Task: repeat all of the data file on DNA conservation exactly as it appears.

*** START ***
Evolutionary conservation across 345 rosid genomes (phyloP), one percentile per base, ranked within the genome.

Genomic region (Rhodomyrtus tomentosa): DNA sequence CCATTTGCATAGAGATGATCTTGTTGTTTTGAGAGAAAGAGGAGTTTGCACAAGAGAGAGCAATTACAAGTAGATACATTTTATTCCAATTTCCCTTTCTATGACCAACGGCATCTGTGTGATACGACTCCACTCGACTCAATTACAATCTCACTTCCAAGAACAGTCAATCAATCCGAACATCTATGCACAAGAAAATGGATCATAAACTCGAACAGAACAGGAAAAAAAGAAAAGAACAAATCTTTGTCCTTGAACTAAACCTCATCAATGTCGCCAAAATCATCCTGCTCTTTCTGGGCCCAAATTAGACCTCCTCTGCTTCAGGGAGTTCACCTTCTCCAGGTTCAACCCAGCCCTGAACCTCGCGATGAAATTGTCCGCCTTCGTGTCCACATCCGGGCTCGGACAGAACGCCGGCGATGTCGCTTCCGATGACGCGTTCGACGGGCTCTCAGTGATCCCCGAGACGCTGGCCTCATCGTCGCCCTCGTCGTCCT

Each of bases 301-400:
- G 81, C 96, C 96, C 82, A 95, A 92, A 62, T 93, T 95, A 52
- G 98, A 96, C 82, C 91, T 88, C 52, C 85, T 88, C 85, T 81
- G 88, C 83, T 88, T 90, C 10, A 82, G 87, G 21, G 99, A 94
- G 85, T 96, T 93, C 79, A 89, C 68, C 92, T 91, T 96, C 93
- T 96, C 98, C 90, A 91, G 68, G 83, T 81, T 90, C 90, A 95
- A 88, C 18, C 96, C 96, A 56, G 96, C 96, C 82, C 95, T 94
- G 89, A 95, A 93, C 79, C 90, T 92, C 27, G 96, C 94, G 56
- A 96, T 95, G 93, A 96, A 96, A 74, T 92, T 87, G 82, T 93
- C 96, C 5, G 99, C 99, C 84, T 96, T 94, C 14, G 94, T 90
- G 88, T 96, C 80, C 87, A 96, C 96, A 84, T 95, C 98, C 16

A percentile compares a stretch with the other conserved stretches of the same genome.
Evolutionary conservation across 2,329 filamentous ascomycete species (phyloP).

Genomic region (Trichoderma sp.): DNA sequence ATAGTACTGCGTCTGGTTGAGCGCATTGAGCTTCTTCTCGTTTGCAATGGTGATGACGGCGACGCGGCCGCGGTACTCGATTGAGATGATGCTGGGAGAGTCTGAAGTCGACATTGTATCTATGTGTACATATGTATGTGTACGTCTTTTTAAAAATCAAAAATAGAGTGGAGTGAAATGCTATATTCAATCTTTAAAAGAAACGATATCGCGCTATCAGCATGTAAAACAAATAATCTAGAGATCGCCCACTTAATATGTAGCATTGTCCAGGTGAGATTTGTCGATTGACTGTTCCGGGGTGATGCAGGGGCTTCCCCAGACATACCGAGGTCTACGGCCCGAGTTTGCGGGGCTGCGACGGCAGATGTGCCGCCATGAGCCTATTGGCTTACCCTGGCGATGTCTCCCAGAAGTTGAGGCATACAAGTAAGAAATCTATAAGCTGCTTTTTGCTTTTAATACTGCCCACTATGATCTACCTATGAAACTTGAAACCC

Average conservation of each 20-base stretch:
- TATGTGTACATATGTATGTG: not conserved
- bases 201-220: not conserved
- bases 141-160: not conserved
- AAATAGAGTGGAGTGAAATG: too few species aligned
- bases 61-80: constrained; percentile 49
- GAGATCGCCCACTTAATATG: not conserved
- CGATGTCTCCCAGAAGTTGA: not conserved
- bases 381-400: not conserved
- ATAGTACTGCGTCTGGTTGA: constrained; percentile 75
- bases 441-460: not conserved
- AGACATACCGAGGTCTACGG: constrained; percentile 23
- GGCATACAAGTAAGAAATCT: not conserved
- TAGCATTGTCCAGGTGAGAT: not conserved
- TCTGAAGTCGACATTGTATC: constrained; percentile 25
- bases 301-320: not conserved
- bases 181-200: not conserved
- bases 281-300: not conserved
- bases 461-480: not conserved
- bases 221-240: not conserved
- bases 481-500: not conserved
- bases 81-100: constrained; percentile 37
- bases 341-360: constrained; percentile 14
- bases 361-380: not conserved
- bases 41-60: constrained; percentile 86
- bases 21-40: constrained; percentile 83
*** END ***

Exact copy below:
Evolutionary conservation across 345 rosid genomes (phyloP), one percentile per base, ranked within the genome.

Genomic region (Rhodomyrtus tomentosa): DNA sequence CCATTTGCATAGAGATGATCTTGTTGTTTTGAGAGAAAGAGGAGTTTGCACAAGAGAGAGCAATTACAAGTAGATACATTTTATTCCAATTTCCCTTTCTATGACCAACGGCATCTGTGTGATACGACTCCACTCGACTCAATTACAATCTCACTTCCAAGAACAGTCAATCAATCCGAACATCTATGCACAAGAAAATGGATCATAAACTCGAACAGAACAGGAAAAAAAGAAAAGAACAAATCTTTGTCCTTGAACTAAACCTCATCAATGTCGCCAAAATCATCCTGCTCTTTCTGGGCCCAAATTAGACCTCCTCTGCTTCAGGGAGTTCACCTTCTCCAGGTTCAACCCAGCCCTGAACCTCGCGATGAAATTGTCCGCCTTCGTGTCCACATCCGGGCTCGGACAGAACGCCGGCGATGTCGCTTCCGATGACGCGTTCGACGGGCTCTCAGTGATCCCCGAGACGCTGGCCTCATCGTCGCCCTCGTCGTCCT

Each of bases 301-400:
- G 81, C 96, C 96, C 82, A 95, A 92, A 62, T 93, T 95, A 52
- G 98, A 96, C 82, C 91, T 88, C 52, C 85, T 88, C 85, T 81
- G 88, C 83, T 88, T 90, C 10, A 82, G 87, G 21, G 99, A 94
- G 85, T 96, T 93, C 79, A 89, C 68, C 92, T 91, T 96, C 93
- T 96, C 98, C 90, A 91, G 68, G 83, T 81, T 90, C 90, A 95
- A 88, C 18, C 96, C 96, A 56, G 96, C 96, C 82, C 95, T 94
- G 89, A 95, A 93, C 79, C 90, T 92, C 27, G 96, C 94, G 56
- A 96, T 95, G 93, A 96, A 96, A 74, T 92, T 87, G 82, T 93
- C 96, C 5, G 99, C 99, C 84, T 96, T 94, C 14, G 94, T 90
- G 88, T 96, C 80, C 87, A 96, C 96, A 84, T 95, C 98, C 16

A percentile compares a stretch with the other conserved stretches of the same genome.
Evolutionary conservation across 2,329 filamentous ascomycete species (phyloP).

Genomic region (Trichoderma sp.): DNA sequence ATAGTACTGCGTCTGGTTGAGCGCATTGAGCTTCTTCTCGTTTGCAATGGTGATGACGGCGACGCGGCCGCGGTACTCGATTGAGATGATGCTGGGAGAGTCTGAAGTCGACATTGTATCTATGTGTACATATGTATGTGTACGTCTTTTTAAAAATCAAAAATAGAGTGGAGTGAAATGCTATATTCAATCTTTAAAAGAAACGATATCGCGCTATCAGCATGTAAAACAAATAATCTAGAGATCGCCCACTTAATATGTAGCATTGTCCAGGTGAGATTTGTCGATTGACTGTTCCGGGGTGATGCAGGGGCTTCCCCAGACATACCGAGGTCTACGGCCCGAGTTTGCGGGGCTGCGACGGCAGATGTGCCGCCATGAGCCTATTGGCTTACCCTGGCGATGTCTCCCAGAAGTTGAGGCATACAAGTAAGAAATCTATAAGCTGCTTTTTGCTTTTAATACTGCCCACTATGATCTACCTATGAAACTTGAAACCC

Average conservation of each 20-base stretch:
- TATGTGTACATATGTATGTG: not conserved
- bases 201-220: not conserved
- bases 141-160: not conserved
- AAATAGAGTGGAGTGAAATG: too few species aligned
- bases 61-80: constrained; percentile 49
- GAGATCGCCCACTTAATATG: not conserved
- CGATGTCTCCCAGAAGTTGA: not conserved
- bases 381-400: not conserved
- ATAGTACTGCGTCTGGTTGA: constrained; percentile 75
- bases 441-460: not conserved
- AGACATACCGAGGTCTACGG: constrained; percentile 23
- GGCATACAAGTAAGAAATCT: not conserved
- TAGCATTGTCCAGGTGAGAT: not conserved
- TCTGAAGTCGACATTGTATC: constrained; percentile 25
- bases 301-320: not conserved
- bases 181-200: not conserved
- bases 281-300: not conserved
- bases 461-480: not conserved
- bases 221-240: not conserved
- bases 481-500: not conserved
- bases 81-100: constrained; percentile 37
- bases 341-360: constrained; percentile 14
- bases 361-380: not conserved
- bases 41-60: constrained; percentile 86
- bases 21-40: constrained; percentile 83